A brief lesson on the lives of immigrants in North Carolina


By Ricky Leung - N.C. Policy Watch



Immigration is one of the most contentious issues of our time. Debates on the matter — both generally and with respect to the specifics of various proposals surrounding it — are pervasive in homes, schools, workplaces, television and social media.

Given this backdrop, I probably should not have been surprised when I received an email recently (see below) that was purportedly from a North Carolina fifth grader. But I was. And I was sad to see unauthorized immigrants painted in such a negative light – even by such a youngster. Hopefully my response, which follows below, can help shed some light and maybe even open and change some minds. (Note: names of people and places have been changed.)

“My name is [Emery], and I am a fifth grade student at [Northern] Elementary School in [Anytown], North Carolina. My teacher has assigned us a Social Justice Project and I chose the topic of Illegal Immigration.

Illegal immigrants come into our country and work under the table so that they are not paying taxes the same way most Americans are. This is an important issue because they use our public schools, hospitals, transportation, and other public programs that do not require admitting whether they are citizens or not. The lack of taxes causes a deficit on our system.

What are some of the specific and direct ways that illegal immigration is hurting our country? What are some viable solutions to this problem?

Thank you for your time and attention to this letter. My grade depends upon the number of accurate sources and responses I receive! I look forward to hearing from you at your earliest convenience.”

Hi Emery, thanks for emailing. I want to first say that it is wonderful that you appreciate the value of revenue (taxes) in our society and the importance of investments in public infrastructure (schools, hospitals, transportation, etc.).

Unauthorized immigrants actually contribute significantly to state and local taxes, $11.64 billion a year, according to research by the Institute on Taxation & Economic Policy. (http://www.itep.org/pdf/immigration2016.pdf; http://www.itep.org/immigration/)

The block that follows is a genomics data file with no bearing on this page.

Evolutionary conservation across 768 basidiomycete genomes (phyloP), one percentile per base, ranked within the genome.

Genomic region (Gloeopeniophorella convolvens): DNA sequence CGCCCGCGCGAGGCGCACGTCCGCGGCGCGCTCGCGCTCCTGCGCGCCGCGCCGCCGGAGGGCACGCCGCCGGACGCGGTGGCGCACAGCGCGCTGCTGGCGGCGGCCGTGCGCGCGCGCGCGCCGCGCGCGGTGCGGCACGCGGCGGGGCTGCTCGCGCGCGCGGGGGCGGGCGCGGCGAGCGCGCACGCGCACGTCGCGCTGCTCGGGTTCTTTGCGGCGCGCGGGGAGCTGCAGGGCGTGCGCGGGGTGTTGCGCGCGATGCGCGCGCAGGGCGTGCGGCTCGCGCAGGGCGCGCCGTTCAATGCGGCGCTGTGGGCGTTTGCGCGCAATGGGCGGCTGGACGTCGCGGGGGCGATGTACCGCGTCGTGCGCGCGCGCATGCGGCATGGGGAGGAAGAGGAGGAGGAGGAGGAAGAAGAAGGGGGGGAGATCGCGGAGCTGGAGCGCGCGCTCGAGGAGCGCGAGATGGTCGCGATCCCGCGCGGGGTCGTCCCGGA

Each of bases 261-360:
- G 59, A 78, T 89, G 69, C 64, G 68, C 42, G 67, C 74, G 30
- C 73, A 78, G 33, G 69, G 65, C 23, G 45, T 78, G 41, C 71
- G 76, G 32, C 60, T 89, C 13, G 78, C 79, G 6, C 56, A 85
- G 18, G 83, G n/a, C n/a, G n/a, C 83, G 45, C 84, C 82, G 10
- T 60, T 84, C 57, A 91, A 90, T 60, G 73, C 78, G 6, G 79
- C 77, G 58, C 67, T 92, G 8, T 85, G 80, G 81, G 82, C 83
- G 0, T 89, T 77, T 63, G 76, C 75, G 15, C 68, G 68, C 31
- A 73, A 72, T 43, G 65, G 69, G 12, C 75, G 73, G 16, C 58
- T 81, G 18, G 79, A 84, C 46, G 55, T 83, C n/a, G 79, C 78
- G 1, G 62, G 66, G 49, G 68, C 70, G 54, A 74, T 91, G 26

Taxes are paid when these families and individuals buy basic necessities like groceries, clothing and school supplies. Taxes are paid when these families and individuals eat at restaurants, go to the movies and amusement parks and when they pay for gas for their vehicles (via the gas tax). These families and individuals pay taxes when they pay their rent to landlords – property taxes are typically passed on to tenants by their landlords. These are just some of many ways that taxes are paid by these families and individuals.

In fact, unauthorized immigrants pay a larger share of their income (an effective rate of 8 percent) in state and local taxes than the top one percent of taxpayers do (average nationwide effective state and local tax rate of 5.4 percent).

In North Carolina, it’s estimated that unauthorized immigrants, who comprise roughly 4 percent of the state population, contribute more than $275 million in state and local taxes. In context, this could pay for all teacher raises in this year’s proposed budget for the state, and then some.

The immigration system is indeed broken, though, and that hurts both immigrants and non-immigrants.

And it’s hurting us all because it currently denies some 11 million people a fair chance to contribute fully to our economy — more than they already do.

One solution would be to provide a roadmap to Lawful Permanent Resident (LPR) status for unauthorized immigrants. As LPR’s, these folks would provide an additional $2.1 billion a year in tax revenue.

President Obama has already made some headway into this solution through executive actions in the form of the Deferred Action for Childhood Arrivals (DACA) and Deferred Action for Parents of Americans and Lawful Permanent Residents (DAPA) programs.

The DACA and DAPA programs grant work permits to eligible unauthorized immigrants. If fully implemented, almost half of the 11 million unauthorized immigrants in the country would benefit, and they would provide more than $805 million in additional contributions to state and local taxes per year.

Also, Emery, I want to add that while it’s true that unauthorized immigrants do use our public schools and some other public programs, they are largely ineligible for most of the public benefits available to citizens and lawfully present immigrants. They cannot obtain Food Stamps, non-emergency Medicaid, Affordable Care Act benefits, welfare or disability programs or public housing. All of those programs require verification of a person’s immigration status against federal databases. You can read more on these requirements here: https://www.nilc.org/issues/health-care/.

Additionally, while the DACA and DAPA programs aim to provide some relief, many immigrants who come here now have absolutely no path to legal permanent residence or citizenship at all under the current laws. This is why immigration reform to provide a roadmap to LPR status and/or to citizenship is needed.

In short, our current law remains hopelessly inadequate and out of date. Ultimately, it is that law that harms the wellbeing of our nation and its economy – and when we are able change it to provide everyone with equal opportunity, we will all benefit.

Ricky Leung is the New Media Director at N.C. Policy Watch.

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By Ricky Leung

N.C. Policy Watch

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